OK, if this was a disaster recovery situation, the clients systems would have been restored and in the most part operational within 48 hours, which for some clients may be seen as an acceptable risk, but from my experience even the smallest client can become quite frustrated when they lose access to something as innocuous as email for as little as 30 – 60 minutes, so in all honesty, can you really say that a 48 hour recover point objective is acceptable?
Well, let me continue with the job at hand, which just to remind you was to create a replicated environment for our client.
After the successful completion of the “seed” replica, it was a matter of configuring and running the actual VEEAM Replication Job, which after initial “Seed” must first calculate a digest of the installed disk and then a consequent creation of the “fingerprints” for that disk, which will aid the system in the deduplication and compression of the consequent data that will be transmitted across the WAN. Once again, dependent on the size and quantity of disks that the replicated system contains, this part of the process is also somewhat lengthy.
In the case of the Microsoft SQL Server this initial replication process took 19 hours and for the Microsoft SBS 2008 Small Business Server a staggering further 30.5hrs to complete successfully.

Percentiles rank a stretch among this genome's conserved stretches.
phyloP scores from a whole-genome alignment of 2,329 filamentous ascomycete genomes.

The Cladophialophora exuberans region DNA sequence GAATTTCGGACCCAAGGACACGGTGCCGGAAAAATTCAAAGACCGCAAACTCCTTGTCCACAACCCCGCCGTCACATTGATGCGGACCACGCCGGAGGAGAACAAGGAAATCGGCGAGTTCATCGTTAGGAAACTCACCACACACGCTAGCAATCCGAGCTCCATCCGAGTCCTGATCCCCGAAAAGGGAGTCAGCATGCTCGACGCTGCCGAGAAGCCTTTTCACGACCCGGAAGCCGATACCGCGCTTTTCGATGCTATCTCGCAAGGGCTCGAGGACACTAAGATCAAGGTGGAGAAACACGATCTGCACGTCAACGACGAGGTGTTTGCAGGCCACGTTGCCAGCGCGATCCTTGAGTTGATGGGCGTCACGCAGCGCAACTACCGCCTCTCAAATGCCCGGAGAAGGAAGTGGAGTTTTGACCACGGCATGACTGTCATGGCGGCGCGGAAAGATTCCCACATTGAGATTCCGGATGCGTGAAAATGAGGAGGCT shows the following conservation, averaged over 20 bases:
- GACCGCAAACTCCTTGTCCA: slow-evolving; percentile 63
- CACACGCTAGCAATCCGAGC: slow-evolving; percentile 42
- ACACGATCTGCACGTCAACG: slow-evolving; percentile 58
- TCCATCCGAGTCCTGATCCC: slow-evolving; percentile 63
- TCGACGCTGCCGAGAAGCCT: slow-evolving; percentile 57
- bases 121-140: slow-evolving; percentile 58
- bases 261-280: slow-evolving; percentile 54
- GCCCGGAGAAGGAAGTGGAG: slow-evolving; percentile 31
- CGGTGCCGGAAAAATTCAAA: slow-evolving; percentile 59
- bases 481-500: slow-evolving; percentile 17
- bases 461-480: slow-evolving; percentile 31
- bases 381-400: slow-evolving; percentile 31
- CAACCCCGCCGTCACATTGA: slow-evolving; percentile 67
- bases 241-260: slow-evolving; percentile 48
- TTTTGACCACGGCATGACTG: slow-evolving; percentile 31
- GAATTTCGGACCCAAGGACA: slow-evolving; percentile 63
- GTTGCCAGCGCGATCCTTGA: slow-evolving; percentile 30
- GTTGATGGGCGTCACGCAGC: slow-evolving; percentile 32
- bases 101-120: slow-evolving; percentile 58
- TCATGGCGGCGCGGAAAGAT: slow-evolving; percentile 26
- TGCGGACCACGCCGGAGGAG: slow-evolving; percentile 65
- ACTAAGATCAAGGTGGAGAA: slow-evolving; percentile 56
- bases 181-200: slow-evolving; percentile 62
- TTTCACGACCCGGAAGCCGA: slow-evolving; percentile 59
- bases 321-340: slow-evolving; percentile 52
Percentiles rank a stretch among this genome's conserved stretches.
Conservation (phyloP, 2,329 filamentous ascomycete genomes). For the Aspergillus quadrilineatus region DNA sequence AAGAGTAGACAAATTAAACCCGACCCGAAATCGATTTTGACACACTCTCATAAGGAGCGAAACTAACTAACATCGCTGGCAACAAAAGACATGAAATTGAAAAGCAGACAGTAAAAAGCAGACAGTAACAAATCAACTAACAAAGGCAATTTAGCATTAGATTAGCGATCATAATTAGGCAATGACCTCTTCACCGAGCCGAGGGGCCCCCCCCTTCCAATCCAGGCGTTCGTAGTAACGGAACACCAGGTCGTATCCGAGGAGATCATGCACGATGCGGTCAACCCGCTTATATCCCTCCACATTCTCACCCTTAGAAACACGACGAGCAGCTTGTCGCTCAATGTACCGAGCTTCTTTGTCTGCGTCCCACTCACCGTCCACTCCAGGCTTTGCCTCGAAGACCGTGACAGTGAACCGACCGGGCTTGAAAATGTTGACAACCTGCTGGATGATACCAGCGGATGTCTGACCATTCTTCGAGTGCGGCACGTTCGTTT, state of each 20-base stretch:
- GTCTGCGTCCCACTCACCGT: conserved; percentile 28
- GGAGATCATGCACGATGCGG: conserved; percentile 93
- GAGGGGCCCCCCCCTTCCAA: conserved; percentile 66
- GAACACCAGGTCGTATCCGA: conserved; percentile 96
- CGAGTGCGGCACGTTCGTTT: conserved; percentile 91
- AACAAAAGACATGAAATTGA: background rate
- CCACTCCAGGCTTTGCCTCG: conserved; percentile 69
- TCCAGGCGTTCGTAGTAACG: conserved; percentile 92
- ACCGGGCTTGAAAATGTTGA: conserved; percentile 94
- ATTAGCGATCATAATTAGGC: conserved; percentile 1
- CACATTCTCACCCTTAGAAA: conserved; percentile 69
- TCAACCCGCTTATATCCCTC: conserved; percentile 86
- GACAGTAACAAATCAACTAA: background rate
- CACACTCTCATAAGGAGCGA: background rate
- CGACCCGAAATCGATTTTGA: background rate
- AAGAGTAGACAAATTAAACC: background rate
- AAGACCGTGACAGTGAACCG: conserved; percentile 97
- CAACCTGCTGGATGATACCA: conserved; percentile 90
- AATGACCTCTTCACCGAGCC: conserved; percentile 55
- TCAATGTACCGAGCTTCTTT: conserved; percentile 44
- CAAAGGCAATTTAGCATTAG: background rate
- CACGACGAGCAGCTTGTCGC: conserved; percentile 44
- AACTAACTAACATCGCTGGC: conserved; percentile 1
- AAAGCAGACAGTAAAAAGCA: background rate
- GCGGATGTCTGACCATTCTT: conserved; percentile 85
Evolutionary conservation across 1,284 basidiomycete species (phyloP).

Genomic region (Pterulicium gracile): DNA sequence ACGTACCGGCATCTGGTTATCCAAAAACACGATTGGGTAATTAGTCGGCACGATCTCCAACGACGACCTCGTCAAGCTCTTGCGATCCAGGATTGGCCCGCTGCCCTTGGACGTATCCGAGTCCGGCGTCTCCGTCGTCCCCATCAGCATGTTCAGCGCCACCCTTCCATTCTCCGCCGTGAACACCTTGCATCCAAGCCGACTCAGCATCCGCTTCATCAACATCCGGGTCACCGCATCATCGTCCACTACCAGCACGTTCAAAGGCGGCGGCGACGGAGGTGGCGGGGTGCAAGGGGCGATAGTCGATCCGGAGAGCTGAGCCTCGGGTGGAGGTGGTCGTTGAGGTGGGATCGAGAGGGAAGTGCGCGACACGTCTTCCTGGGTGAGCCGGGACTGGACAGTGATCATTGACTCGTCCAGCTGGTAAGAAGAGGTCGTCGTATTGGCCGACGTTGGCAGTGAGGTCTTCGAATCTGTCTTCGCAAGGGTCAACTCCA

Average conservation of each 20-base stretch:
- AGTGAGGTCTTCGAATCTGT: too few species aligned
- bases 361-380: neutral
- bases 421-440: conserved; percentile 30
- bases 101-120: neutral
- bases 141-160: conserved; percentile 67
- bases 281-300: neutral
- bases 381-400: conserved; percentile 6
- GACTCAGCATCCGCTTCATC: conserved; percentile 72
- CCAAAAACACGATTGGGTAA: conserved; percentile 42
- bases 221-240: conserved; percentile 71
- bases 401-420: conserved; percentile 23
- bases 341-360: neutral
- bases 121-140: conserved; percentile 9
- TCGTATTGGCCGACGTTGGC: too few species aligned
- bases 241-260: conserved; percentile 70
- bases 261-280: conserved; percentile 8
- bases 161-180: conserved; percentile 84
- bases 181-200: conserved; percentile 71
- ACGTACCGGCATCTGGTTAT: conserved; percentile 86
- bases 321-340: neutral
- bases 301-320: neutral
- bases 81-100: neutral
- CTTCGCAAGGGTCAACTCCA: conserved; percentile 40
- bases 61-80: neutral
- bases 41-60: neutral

Once the initial replicas have been created, the time required to keep them up to date is drastically reduced, dependent on the schedule you wish to apply, which can be continuous, daily, weekly or pretty much any period you chose, although my recommendation would at the very least, be to perform this daily.
Creating and maintaining an off-site replica, although a time consuming process, and one that appears tedious, may however, one day, in the event of a disaster, provide you with the ability to get your systems up and running again in a very short space of time. Once those replica’s are in place and that unexpected disaster occurs it is simply a case of running up those replicas to their latest restore point and your systems will be back up and running in the space of time it take to run up those replica VM’s.
I think the most important point that anyone should take away from this exercise, is that unless you actually test your backups or replicas at regular intervals, you will never know what your TRUE recovery point is. Wouldn’t it be better to know NOW and not have to wait until the day you REALLY need them.